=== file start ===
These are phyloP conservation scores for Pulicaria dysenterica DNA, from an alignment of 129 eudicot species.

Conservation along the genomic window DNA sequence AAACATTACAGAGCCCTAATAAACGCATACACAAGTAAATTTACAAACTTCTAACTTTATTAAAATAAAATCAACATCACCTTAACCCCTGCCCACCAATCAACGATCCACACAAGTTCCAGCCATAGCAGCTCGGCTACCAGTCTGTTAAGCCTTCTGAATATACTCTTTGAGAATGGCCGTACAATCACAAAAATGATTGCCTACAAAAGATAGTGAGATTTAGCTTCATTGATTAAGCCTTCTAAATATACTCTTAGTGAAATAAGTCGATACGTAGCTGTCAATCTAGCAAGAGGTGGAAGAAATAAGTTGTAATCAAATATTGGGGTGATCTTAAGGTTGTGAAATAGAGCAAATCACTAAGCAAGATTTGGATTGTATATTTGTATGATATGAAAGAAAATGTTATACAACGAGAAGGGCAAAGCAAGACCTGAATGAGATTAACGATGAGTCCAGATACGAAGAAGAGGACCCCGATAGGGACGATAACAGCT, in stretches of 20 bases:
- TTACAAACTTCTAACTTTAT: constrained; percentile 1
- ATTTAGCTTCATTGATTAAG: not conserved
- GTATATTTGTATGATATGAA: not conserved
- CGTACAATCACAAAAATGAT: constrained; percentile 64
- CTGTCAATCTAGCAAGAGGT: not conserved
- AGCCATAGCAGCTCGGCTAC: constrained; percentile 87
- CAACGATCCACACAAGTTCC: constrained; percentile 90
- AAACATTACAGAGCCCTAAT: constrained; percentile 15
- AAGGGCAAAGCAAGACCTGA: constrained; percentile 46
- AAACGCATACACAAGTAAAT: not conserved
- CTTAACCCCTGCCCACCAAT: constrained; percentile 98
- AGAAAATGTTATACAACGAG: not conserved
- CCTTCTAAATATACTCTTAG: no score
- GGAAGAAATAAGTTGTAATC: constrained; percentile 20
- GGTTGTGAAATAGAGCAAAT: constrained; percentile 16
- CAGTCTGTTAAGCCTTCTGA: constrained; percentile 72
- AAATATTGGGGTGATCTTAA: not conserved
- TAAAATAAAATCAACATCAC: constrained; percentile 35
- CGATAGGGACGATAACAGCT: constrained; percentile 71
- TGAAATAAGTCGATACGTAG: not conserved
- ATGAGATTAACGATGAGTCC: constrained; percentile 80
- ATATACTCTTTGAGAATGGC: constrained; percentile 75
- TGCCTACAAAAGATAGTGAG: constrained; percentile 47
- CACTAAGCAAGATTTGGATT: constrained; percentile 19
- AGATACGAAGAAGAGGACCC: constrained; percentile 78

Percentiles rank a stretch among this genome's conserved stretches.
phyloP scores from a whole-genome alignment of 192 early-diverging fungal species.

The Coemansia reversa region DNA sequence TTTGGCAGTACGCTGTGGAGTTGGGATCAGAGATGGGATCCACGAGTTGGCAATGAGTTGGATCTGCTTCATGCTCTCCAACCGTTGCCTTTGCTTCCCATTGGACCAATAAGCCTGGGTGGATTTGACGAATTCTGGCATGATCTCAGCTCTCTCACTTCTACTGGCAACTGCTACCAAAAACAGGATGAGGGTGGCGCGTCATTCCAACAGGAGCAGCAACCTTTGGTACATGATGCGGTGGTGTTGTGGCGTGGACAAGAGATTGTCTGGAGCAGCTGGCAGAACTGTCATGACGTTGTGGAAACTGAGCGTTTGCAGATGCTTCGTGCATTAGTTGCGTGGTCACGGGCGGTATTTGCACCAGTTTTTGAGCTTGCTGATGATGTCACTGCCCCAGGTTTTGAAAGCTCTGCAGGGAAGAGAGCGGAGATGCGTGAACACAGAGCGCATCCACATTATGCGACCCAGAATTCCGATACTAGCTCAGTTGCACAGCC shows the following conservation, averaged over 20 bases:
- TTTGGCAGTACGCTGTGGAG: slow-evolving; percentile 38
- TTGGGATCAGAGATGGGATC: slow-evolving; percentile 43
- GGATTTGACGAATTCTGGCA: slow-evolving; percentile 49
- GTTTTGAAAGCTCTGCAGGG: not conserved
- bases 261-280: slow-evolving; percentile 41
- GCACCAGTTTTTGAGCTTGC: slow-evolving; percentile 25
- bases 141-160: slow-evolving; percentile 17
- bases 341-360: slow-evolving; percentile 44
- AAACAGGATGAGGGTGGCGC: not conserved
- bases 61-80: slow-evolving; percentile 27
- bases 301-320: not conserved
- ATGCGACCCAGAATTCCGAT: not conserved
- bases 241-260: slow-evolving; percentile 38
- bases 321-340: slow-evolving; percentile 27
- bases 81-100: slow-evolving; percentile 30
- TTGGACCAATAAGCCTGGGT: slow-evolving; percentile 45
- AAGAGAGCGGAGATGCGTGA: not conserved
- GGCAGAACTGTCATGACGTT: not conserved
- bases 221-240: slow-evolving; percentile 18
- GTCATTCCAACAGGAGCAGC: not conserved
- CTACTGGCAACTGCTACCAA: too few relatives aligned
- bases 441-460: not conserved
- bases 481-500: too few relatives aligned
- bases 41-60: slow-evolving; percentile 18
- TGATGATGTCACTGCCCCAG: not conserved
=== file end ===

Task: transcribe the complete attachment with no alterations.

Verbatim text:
These are phyloP conservation scores for Pulicaria dysenterica DNA, from an alignment of 129 eudicot species.

Conservation along the genomic window DNA sequence AAACATTACAGAGCCCTAATAAACGCATACACAAGTAAATTTACAAACTTCTAACTTTATTAAAATAAAATCAACATCACCTTAACCCCTGCCCACCAATCAACGATCCACACAAGTTCCAGCCATAGCAGCTCGGCTACCAGTCTGTTAAGCCTTCTGAATATACTCTTTGAGAATGGCCGTACAATCACAAAAATGATTGCCTACAAAAGATAGTGAGATTTAGCTTCATTGATTAAGCCTTCTAAATATACTCTTAGTGAAATAAGTCGATACGTAGCTGTCAATCTAGCAAGAGGTGGAAGAAATAAGTTGTAATCAAATATTGGGGTGATCTTAAGGTTGTGAAATAGAGCAAATCACTAAGCAAGATTTGGATTGTATATTTGTATGATATGAAAGAAAATGTTATACAACGAGAAGGGCAAAGCAAGACCTGAATGAGATTAACGATGAGTCCAGATACGAAGAAGAGGACCCCGATAGGGACGATAACAGCT, in stretches of 20 bases:
- TTACAAACTTCTAACTTTAT: constrained; percentile 1
- ATTTAGCTTCATTGATTAAG: not conserved
- GTATATTTGTATGATATGAA: not conserved
- CGTACAATCACAAAAATGAT: constrained; percentile 64
- CTGTCAATCTAGCAAGAGGT: not conserved
- AGCCATAGCAGCTCGGCTAC: constrained; percentile 87
- CAACGATCCACACAAGTTCC: constrained; percentile 90
- AAACATTACAGAGCCCTAAT: constrained; percentile 15
- AAGGGCAAAGCAAGACCTGA: constrained; percentile 46
- AAACGCATACACAAGTAAAT: not conserved
- CTTAACCCCTGCCCACCAAT: constrained; percentile 98
- AGAAAATGTTATACAACGAG: not conserved
- CCTTCTAAATATACTCTTAG: no score
- GGAAGAAATAAGTTGTAATC: constrained; percentile 20
- GGTTGTGAAATAGAGCAAAT: constrained; percentile 16
- CAGTCTGTTAAGCCTTCTGA: constrained; percentile 72
- AAATATTGGGGTGATCTTAA: not conserved
- TAAAATAAAATCAACATCAC: constrained; percentile 35
- CGATAGGGACGATAACAGCT: constrained; percentile 71
- TGAAATAAGTCGATACGTAG: not conserved
- ATGAGATTAACGATGAGTCC: constrained; percentile 80
- ATATACTCTTTGAGAATGGC: constrained; percentile 75
- TGCCTACAAAAGATAGTGAG: constrained; percentile 47
- CACTAAGCAAGATTTGGATT: constrained; percentile 19
- AGATACGAAGAAGAGGACCC: constrained; percentile 78

Percentiles rank a stretch among this genome's conserved stretches.
phyloP scores from a whole-genome alignment of 192 early-diverging fungal species.

The Coemansia reversa region DNA sequence TTTGGCAGTACGCTGTGGAGTTGGGATCAGAGATGGGATCCACGAGTTGGCAATGAGTTGGATCTGCTTCATGCTCTCCAACCGTTGCCTTTGCTTCCCATTGGACCAATAAGCCTGGGTGGATTTGACGAATTCTGGCATGATCTCAGCTCTCTCACTTCTACTGGCAACTGCTACCAAAAACAGGATGAGGGTGGCGCGTCATTCCAACAGGAGCAGCAACCTTTGGTACATGATGCGGTGGTGTTGTGGCGTGGACAAGAGATTGTCTGGAGCAGCTGGCAGAACTGTCATGACGTTGTGGAAACTGAGCGTTTGCAGATGCTTCGTGCATTAGTTGCGTGGTCACGGGCGGTATTTGCACCAGTTTTTGAGCTTGCTGATGATGTCACTGCCCCAGGTTTTGAAAGCTCTGCAGGGAAGAGAGCGGAGATGCGTGAACACAGAGCGCATCCACATTATGCGACCCAGAATTCCGATACTAGCTCAGTTGCACAGCC shows the following conservation, averaged over 20 bases:
- TTTGGCAGTACGCTGTGGAG: slow-evolving; percentile 38
- TTGGGATCAGAGATGGGATC: slow-evolving; percentile 43
- GGATTTGACGAATTCTGGCA: slow-evolving; percentile 49
- GTTTTGAAAGCTCTGCAGGG: not conserved
- bases 261-280: slow-evolving; percentile 41
- GCACCAGTTTTTGAGCTTGC: slow-evolving; percentile 25
- bases 141-160: slow-evolving; percentile 17
- bases 341-360: slow-evolving; percentile 44
- AAACAGGATGAGGGTGGCGC: not conserved
- bases 61-80: slow-evolving; percentile 27
- bases 301-320: not conserved
- ATGCGACCCAGAATTCCGAT: not conserved
- bases 241-260: slow-evolving; percentile 38
- bases 321-340: slow-evolving; percentile 27
- bases 81-100: slow-evolving; percentile 30
- TTGGACCAATAAGCCTGGGT: slow-evolving; percentile 45
- AAGAGAGCGGAGATGCGTGA: not conserved
- GGCAGAACTGTCATGACGTT: not conserved
- bases 221-240: slow-evolving; percentile 18
- GTCATTCCAACAGGAGCAGC: not conserved
- CTACTGGCAACTGCTACCAA: too few relatives aligned
- bases 441-460: not conserved
- bases 481-500: too few relatives aligned
- bases 41-60: slow-evolving; percentile 18
- TGATGATGTCACTGCCCCAG: not conserved